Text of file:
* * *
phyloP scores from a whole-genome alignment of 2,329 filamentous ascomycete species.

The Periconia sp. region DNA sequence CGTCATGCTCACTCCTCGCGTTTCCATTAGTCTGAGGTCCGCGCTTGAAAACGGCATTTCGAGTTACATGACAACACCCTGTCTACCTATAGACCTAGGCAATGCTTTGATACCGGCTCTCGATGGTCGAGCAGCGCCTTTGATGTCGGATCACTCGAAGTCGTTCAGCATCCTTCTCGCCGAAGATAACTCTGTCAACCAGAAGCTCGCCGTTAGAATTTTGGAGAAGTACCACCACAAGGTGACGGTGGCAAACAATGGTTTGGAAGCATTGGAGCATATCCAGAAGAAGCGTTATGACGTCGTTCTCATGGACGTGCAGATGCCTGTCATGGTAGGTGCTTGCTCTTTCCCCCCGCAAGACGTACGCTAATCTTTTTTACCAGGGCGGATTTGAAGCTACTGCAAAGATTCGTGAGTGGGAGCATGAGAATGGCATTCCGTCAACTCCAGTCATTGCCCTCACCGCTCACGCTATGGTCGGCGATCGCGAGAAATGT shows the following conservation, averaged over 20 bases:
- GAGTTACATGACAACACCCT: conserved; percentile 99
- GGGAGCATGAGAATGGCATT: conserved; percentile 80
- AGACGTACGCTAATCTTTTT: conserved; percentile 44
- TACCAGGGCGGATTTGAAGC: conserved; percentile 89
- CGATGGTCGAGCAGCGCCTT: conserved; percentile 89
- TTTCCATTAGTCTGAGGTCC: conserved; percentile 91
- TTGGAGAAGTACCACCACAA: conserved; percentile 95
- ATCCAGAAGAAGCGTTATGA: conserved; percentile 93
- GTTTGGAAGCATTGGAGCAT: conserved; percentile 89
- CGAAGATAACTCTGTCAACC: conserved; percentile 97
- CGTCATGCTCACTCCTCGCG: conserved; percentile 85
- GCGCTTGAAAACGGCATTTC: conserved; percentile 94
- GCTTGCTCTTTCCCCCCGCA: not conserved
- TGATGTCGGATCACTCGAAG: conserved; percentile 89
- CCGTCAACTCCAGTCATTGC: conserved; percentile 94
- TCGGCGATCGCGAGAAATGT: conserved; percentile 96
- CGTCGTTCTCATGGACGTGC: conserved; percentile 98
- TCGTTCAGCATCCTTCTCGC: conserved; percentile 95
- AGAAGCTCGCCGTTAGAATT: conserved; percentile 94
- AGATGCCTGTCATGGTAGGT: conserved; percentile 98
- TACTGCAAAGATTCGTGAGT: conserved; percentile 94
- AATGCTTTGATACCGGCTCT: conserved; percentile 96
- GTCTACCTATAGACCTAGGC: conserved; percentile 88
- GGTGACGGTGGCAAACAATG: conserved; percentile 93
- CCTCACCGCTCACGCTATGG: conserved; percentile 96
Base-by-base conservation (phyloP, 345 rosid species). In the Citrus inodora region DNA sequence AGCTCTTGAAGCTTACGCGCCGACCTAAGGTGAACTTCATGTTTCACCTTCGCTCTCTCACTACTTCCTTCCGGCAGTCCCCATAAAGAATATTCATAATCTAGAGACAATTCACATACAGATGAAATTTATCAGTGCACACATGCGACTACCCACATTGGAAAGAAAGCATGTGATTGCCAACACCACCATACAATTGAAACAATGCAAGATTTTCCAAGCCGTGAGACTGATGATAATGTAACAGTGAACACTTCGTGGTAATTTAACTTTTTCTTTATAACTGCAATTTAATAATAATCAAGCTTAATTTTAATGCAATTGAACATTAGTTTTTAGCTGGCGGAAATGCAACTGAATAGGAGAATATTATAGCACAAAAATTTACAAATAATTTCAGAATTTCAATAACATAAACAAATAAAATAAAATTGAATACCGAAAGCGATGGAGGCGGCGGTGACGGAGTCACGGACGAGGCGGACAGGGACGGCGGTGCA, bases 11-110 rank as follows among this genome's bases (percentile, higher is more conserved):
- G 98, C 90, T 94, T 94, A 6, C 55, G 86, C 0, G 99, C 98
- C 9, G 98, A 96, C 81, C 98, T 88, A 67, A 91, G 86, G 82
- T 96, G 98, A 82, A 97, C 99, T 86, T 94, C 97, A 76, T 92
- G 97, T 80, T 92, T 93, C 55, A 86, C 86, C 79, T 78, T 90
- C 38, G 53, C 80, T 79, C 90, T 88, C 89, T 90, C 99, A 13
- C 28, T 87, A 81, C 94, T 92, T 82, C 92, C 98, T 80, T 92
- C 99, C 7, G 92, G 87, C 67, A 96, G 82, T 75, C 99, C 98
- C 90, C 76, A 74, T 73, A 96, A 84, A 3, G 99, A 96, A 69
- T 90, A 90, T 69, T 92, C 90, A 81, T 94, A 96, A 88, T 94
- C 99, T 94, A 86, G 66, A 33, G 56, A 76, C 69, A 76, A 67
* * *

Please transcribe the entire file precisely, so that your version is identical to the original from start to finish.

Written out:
phyloP scores from a whole-genome alignment of 2,329 filamentous ascomycete species.

The Periconia sp. region DNA sequence CGTCATGCTCACTCCTCGCGTTTCCATTAGTCTGAGGTCCGCGCTTGAAAACGGCATTTCGAGTTACATGACAACACCCTGTCTACCTATAGACCTAGGCAATGCTTTGATACCGGCTCTCGATGGTCGAGCAGCGCCTTTGATGTCGGATCACTCGAAGTCGTTCAGCATCCTTCTCGCCGAAGATAACTCTGTCAACCAGAAGCTCGCCGTTAGAATTTTGGAGAAGTACCACCACAAGGTGACGGTGGCAAACAATGGTTTGGAAGCATTGGAGCATATCCAGAAGAAGCGTTATGACGTCGTTCTCATGGACGTGCAGATGCCTGTCATGGTAGGTGCTTGCTCTTTCCCCCCGCAAGACGTACGCTAATCTTTTTTACCAGGGCGGATTTGAAGCTACTGCAAAGATTCGTGAGTGGGAGCATGAGAATGGCATTCCGTCAACTCCAGTCATTGCCCTCACCGCTCACGCTATGGTCGGCGATCGCGAGAAATGT shows the following conservation, averaged over 20 bases:
- GAGTTACATGACAACACCCT: conserved; percentile 99
- GGGAGCATGAGAATGGCATT: conserved; percentile 80
- AGACGTACGCTAATCTTTTT: conserved; percentile 44
- TACCAGGGCGGATTTGAAGC: conserved; percentile 89
- CGATGGTCGAGCAGCGCCTT: conserved; percentile 89
- TTTCCATTAGTCTGAGGTCC: conserved; percentile 91
- TTGGAGAAGTACCACCACAA: conserved; percentile 95
- ATCCAGAAGAAGCGTTATGA: conserved; percentile 93
- GTTTGGAAGCATTGGAGCAT: conserved; percentile 89
- CGAAGATAACTCTGTCAACC: conserved; percentile 97
- CGTCATGCTCACTCCTCGCG: conserved; percentile 85
- GCGCTTGAAAACGGCATTTC: conserved; percentile 94
- GCTTGCTCTTTCCCCCCGCA: not conserved
- TGATGTCGGATCACTCGAAG: conserved; percentile 89
- CCGTCAACTCCAGTCATTGC: conserved; percentile 94
- TCGGCGATCGCGAGAAATGT: conserved; percentile 96
- CGTCGTTCTCATGGACGTGC: conserved; percentile 98
- TCGTTCAGCATCCTTCTCGC: conserved; percentile 95
- AGAAGCTCGCCGTTAGAATT: conserved; percentile 94
- AGATGCCTGTCATGGTAGGT: conserved; percentile 98
- TACTGCAAAGATTCGTGAGT: conserved; percentile 94
- AATGCTTTGATACCGGCTCT: conserved; percentile 96
- GTCTACCTATAGACCTAGGC: conserved; percentile 88
- GGTGACGGTGGCAAACAATG: conserved; percentile 93
- CCTCACCGCTCACGCTATGG: conserved; percentile 96
Base-by-base conservation (phyloP, 345 rosid species). In the Citrus inodora region DNA sequence AGCTCTTGAAGCTTACGCGCCGACCTAAGGTGAACTTCATGTTTCACCTTCGCTCTCTCACTACTTCCTTCCGGCAGTCCCCATAAAGAATATTCATAATCTAGAGACAATTCACATACAGATGAAATTTATCAGTGCACACATGCGACTACCCACATTGGAAAGAAAGCATGTGATTGCCAACACCACCATACAATTGAAACAATGCAAGATTTTCCAAGCCGTGAGACTGATGATAATGTAACAGTGAACACTTCGTGGTAATTTAACTTTTTCTTTATAACTGCAATTTAATAATAATCAAGCTTAATTTTAATGCAATTGAACATTAGTTTTTAGCTGGCGGAAATGCAACTGAATAGGAGAATATTATAGCACAAAAATTTACAAATAATTTCAGAATTTCAATAACATAAACAAATAAAATAAAATTGAATACCGAAAGCGATGGAGGCGGCGGTGACGGAGTCACGGACGAGGCGGACAGGGACGGCGGTGCA, bases 11-110 rank as follows among this genome's bases (percentile, higher is more conserved):
- G 98, C 90, T 94, T 94, A 6, C 55, G 86, C 0, G 99, C 98
- C 9, G 98, A 96, C 81, C 98, T 88, A 67, A 91, G 86, G 82
- T 96, G 98, A 82, A 97, C 99, T 86, T 94, C 97, A 76, T 92
- G 97, T 80, T 92, T 93, C 55, A 86, C 86, C 79, T 78, T 90
- C 38, G 53, C 80, T 79, C 90, T 88, C 89, T 90, C 99, A 13
- C 28, T 87, A 81, C 94, T 92, T 82, C 92, C 98, T 80, T 92
- C 99, C 7, G 92, G 87, C 67, A 96, G 82, T 75, C 99, C 98
- C 90, C 76, A 74, T 73, A 96, A 84, A 3, G 99, A 96, A 69
- T 90, A 90, T 69, T 92, C 90, A 81, T 94, A 96, A 88, T 94
- C 99, T 94, A 86, G 66, A 33, G 56, A 76, C 69, A 76, A 67